A California Senate committee deadlocked on a bill last week that would have extended the state’s moratorium by a year to grant new licenses for cardroom casinos and allow existing ones to expand.
The 3-3 vote on Senate Bill 637, with nine members not voting, in last Tuesday’s Senate Governmental Organization Committee hearing meant that the bill did not get a chance to pass the Senate before last Wednesday’s session deadline to pass legislation. The tie vote occurred even though extending the moratorium had support from the tribal gaming community and segments of the cardroom casino industry, two groups that rarely agree on matters.
Without an extension, the moratorium, which has been in place since 1998, is set to end on Jan. 1.
In fact, those two sides are currently battling over Proposition 26, one of two gaming initiatives on the Nov. 8 ballot.
Prop 26 would legalize sports betting at tribal casinos and allow those casinos also to offer roulette and dice-based table games. However, cardroom casinos have raised nearly $42 million to oppose the measure because it would also allow tribes and other entities to use the state’s Private Attorney General Act to take entities to court over allegations of illegal gaming activities.
Cardroom casinos believe that portion of the measure targets them and could lead to their closure.
Cardrooms Divided on Moratorium
While the lines between cardrooms and most tribes are stark on Prop 26, Ed Manning, a lobbyist representing the California Cardroom Alliance (CCA), said there’s room for an agreement between the sides.
However, that’s not possible at this time.
We think when we get past Prop 26 in November, we can have a better discussion and hopefully a framework,” Manning said. “We (the CCA) support expansion, but not at the expense of the moratorium.”
Susan Jensen, executive director of the California Nations Indian Gaming Association (CNIGA), told the committee that the extension was a thoughtful step to give parties the time needed to discuss the future of the moratorium, which has been in effect since 1998.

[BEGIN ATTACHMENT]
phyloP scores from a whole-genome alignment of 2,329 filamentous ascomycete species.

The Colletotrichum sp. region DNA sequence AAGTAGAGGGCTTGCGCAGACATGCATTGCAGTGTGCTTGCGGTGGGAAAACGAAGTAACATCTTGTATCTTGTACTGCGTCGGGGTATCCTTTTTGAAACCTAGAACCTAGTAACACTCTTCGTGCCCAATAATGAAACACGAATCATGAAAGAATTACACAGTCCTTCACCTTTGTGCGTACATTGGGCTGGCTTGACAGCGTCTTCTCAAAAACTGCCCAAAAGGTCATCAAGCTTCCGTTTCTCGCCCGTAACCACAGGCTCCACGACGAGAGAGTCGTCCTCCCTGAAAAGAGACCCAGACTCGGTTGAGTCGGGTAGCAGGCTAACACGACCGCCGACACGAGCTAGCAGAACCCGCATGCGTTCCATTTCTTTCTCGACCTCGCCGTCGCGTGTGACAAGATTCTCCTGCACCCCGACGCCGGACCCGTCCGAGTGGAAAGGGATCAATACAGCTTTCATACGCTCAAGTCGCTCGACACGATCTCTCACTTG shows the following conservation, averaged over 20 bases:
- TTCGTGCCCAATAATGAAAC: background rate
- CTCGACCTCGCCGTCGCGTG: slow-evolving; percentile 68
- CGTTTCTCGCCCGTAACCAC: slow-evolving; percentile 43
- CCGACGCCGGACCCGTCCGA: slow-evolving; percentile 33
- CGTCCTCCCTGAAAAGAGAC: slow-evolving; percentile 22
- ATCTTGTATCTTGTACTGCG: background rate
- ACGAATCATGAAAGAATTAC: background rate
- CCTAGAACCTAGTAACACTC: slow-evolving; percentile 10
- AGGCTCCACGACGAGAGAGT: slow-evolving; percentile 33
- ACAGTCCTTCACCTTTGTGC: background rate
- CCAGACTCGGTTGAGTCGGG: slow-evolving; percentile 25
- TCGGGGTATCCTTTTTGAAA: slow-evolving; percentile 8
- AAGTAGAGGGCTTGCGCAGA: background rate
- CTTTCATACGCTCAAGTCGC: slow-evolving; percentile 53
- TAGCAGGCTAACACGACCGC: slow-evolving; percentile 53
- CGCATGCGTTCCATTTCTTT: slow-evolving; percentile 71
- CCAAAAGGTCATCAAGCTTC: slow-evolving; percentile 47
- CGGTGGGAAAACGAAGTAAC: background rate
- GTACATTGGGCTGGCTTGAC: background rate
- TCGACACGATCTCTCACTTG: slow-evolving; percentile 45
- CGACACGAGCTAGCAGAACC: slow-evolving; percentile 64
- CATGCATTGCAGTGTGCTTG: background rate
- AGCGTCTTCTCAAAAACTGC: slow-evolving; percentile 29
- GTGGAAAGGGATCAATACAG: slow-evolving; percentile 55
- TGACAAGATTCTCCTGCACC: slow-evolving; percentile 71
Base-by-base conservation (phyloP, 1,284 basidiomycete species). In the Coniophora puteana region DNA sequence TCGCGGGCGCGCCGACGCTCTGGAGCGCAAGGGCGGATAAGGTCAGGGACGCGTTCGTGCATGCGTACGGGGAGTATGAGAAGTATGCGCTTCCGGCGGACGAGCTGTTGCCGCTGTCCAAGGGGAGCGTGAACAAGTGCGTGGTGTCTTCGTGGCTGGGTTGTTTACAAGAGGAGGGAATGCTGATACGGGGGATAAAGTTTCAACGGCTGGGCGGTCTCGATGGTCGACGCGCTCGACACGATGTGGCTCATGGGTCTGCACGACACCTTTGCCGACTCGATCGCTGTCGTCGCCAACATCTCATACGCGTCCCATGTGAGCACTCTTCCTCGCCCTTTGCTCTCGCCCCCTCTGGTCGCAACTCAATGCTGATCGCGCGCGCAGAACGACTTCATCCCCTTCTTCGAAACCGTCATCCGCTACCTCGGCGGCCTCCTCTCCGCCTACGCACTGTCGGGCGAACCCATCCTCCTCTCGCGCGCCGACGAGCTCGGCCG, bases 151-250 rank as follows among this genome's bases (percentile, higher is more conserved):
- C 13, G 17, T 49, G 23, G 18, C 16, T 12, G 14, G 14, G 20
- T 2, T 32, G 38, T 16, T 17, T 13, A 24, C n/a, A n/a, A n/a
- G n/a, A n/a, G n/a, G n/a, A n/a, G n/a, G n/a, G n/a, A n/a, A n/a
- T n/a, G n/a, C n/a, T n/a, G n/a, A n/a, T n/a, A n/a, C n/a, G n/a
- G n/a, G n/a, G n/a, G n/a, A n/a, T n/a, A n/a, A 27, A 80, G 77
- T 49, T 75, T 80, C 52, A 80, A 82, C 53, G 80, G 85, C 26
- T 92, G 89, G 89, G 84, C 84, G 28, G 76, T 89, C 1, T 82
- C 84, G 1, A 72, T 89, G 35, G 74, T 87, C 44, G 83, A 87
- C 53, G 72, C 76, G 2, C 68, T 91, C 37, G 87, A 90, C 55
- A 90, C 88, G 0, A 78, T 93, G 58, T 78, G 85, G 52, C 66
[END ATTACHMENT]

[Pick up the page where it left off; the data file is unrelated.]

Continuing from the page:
“If the current moratorium is allowed to expire this year, the state will face the prospect of unlimited cardroom gaming expansion without properly examining the impact this expansion will have on local communities,” Jensen said.
Not all cardroom casino backers, though, supported extending the moratorium.
San Jose City Councilmember Raul Peralez told the committee that the Northern California city was unable to allow its cardrooms to expand because of the moratorium. The city sought that two years ago, and 73% of voters there supported it.
The expansion would have allowed the city to generate an additional $15 million annually for its general fund.
“We’re not happy to say that we have the most thinly staffed police department of any large city in the country,” Peralez said. “With these additional tables, we could boost our police staffing by an additional 80 officers as soon as next year, and I know many smaller cities across the state could have the opportunity to stabilize or recover from this pandemic as well.”
Dodd: ‘Long Moratorium’ Needed
Committee Chair Bill Dodd (D-Napa) vented some frustration before casting his no vote, noting that previous extensions of the moratorium have failed to lead to breakthroughs. He also lashed out at lobbyists on both sides, claiming the committee has been used as “a pawn” for years. The moratorium and short-term extensions have served as “a continuing employment act” for them.
He also said that ending the moratorium would not lead to a rampant expansion of new cardrooms, adding that it can take three to five years to get a new cardroom established and “nobody in their right mind” would initiate that process now, given where the legislature stands on the issue.
He also told both sides he’s willing to work in the coming months to iron out a deal he can quickly get to the governor early in the next session.
“We need a long moratorium, and I’m open to a long moratorium, as long as they give some reasonable ability for small cardrooms, mostly, to be able to grow,” Dodd said.
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